Back in 1998, fighting game fans were spoilt for choice. You had the superb Street Fighter Alpha 3 tearing up the scene, Soul Calibur had just made a big splash and Guilty Gear was also getting started. But out of all the games in the genre, Destrega clearly stood out for being an experimental and mad stab at doing something.
It was a fighting game that could take place from any distance, allowing players to widen the divide between them and their opponent with an arsenal of ranged attacks while also having a meaty up close and personal focus when you wanted to close the gap. The reason why I’m thinking of a 22 year-old game currently, is because Fly Punch Boom! is ringing all sorts of nostalgia bells in my head with its system of short and long distance action.
While it has hints of Nintendo’s Smash Bros. series in its DNA as well, Fly Punch Boom is more a celebration of the type of madcap one on one brawling that you’d expect from the season finale episode of your favourite shonen anime. You’re basically given free reign within a two-dimensional arena, with your movements roundhouse-kicking Sir Isaac Newton and his laws of gravity right in the face as you dash around the massive square like a fly on steroids when you’re about to eat fish.
Combat boils down to one of two phases: You’re either dashing around the outskirts of the flexible arena looking for a meteor to hurl at your opposition with a well-placed haymaker, or you’re getting within social anti-distancing length so that you can hammer away at your rival in a quick-time event. The problem here though, is that a melee smackdown lacks any real nuance, with victory coming to those players who have the quickest reflexes.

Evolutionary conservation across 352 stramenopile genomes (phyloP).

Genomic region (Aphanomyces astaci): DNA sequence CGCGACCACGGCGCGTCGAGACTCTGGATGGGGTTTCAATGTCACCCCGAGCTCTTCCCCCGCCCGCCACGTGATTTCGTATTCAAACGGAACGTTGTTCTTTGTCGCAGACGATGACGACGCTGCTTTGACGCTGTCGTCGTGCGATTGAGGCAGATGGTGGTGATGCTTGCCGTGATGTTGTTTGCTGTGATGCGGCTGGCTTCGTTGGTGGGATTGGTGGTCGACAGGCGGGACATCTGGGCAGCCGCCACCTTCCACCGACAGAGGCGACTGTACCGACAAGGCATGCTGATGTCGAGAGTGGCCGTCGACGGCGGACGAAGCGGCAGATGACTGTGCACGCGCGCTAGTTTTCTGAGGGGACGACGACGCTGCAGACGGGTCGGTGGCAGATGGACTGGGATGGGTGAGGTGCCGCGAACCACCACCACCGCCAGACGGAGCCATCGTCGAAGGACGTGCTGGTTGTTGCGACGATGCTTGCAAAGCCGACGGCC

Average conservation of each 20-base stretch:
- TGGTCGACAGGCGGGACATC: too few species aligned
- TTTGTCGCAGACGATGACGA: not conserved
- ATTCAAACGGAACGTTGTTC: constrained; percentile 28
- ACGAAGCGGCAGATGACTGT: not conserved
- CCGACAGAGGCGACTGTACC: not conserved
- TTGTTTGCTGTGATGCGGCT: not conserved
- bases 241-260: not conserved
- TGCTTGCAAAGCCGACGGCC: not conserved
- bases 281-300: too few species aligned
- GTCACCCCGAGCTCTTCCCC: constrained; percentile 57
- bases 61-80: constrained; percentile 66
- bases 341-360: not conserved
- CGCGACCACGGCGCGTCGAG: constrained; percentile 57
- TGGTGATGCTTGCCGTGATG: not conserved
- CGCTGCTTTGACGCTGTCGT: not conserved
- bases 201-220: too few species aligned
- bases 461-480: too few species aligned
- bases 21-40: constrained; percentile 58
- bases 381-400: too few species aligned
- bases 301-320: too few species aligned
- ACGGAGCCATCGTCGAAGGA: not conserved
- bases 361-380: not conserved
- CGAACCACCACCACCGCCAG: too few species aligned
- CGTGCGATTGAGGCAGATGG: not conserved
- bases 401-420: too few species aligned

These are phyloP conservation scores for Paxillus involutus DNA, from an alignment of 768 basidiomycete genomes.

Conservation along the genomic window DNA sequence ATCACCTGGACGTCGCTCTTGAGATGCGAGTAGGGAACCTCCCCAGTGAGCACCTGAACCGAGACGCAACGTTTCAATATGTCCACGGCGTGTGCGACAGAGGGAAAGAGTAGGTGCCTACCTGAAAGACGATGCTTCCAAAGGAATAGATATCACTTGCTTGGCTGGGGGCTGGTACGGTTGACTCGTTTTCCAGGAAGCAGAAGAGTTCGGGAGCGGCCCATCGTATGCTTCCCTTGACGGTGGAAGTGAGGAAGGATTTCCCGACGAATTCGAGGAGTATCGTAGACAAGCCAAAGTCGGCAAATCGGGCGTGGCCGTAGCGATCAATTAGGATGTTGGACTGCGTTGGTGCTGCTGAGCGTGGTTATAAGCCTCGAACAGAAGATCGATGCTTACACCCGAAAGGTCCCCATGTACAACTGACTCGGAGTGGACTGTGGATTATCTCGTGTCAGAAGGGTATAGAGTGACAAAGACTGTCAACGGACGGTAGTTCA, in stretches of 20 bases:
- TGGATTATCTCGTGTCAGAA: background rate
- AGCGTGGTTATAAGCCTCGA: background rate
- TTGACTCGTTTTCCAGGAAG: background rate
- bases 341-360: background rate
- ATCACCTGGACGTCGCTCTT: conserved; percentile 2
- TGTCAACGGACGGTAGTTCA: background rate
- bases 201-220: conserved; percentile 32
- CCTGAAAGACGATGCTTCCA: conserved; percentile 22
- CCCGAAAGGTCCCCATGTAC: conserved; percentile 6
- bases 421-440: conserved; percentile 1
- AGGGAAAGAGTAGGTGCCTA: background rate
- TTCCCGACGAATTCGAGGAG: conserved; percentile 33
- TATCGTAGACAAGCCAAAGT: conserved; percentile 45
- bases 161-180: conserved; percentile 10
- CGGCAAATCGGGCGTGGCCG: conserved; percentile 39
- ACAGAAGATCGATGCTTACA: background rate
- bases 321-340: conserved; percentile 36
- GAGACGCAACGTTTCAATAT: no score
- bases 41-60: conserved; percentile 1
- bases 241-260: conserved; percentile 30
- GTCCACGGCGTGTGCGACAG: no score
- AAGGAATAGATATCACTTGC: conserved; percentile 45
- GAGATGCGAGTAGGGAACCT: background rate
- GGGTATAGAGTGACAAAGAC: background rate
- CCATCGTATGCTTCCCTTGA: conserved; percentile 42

Reflex speed which needs you to siphon energy from the Speed Force, as Fly Punch Boom’s meal ticket action unfolds at a blistering pace. This also relies on a rock-paper scissors mechanic to succeed in this fist-based grapple, where you’ll need to apply some tactical thinking to come out on top. On top of that, you’re also dealing with satellite moves such as avoiding an instant-death follow-up if you fail a clash encounter, preserving your health from a distance with super moves and keeping an eye open for power-ups that can give you an edge.
In any other fighting game, this alone would make for some great core mechanics over the length of a regular match, but in Fly Punch Boom it’s an experience that unfolds within seconds. I don’t care how big and well-oiled your brain is, that is a ton of gameplay to balance and understand within a too small gap of time, with the end result being an absolutely frantic button-smasher in the simplistic arcade mode on offer.
In online mode, it’s even worse because you’re A) unlikely to even find anyone willing to challenge you the QTE elements feel absolutely alien to use within this genre. It’s a pity, because Fly Punch Boom is a damn fine idea on paper that happens to be flawed in its execution. The visuals may be simplistic but they never drop a single vital frame of information and they’re only hamstrung by how lost your eyeballs will be when you’re trying to keep an eye on your chosen fighter when the action expands into space.
Last Updated: June 15, 2020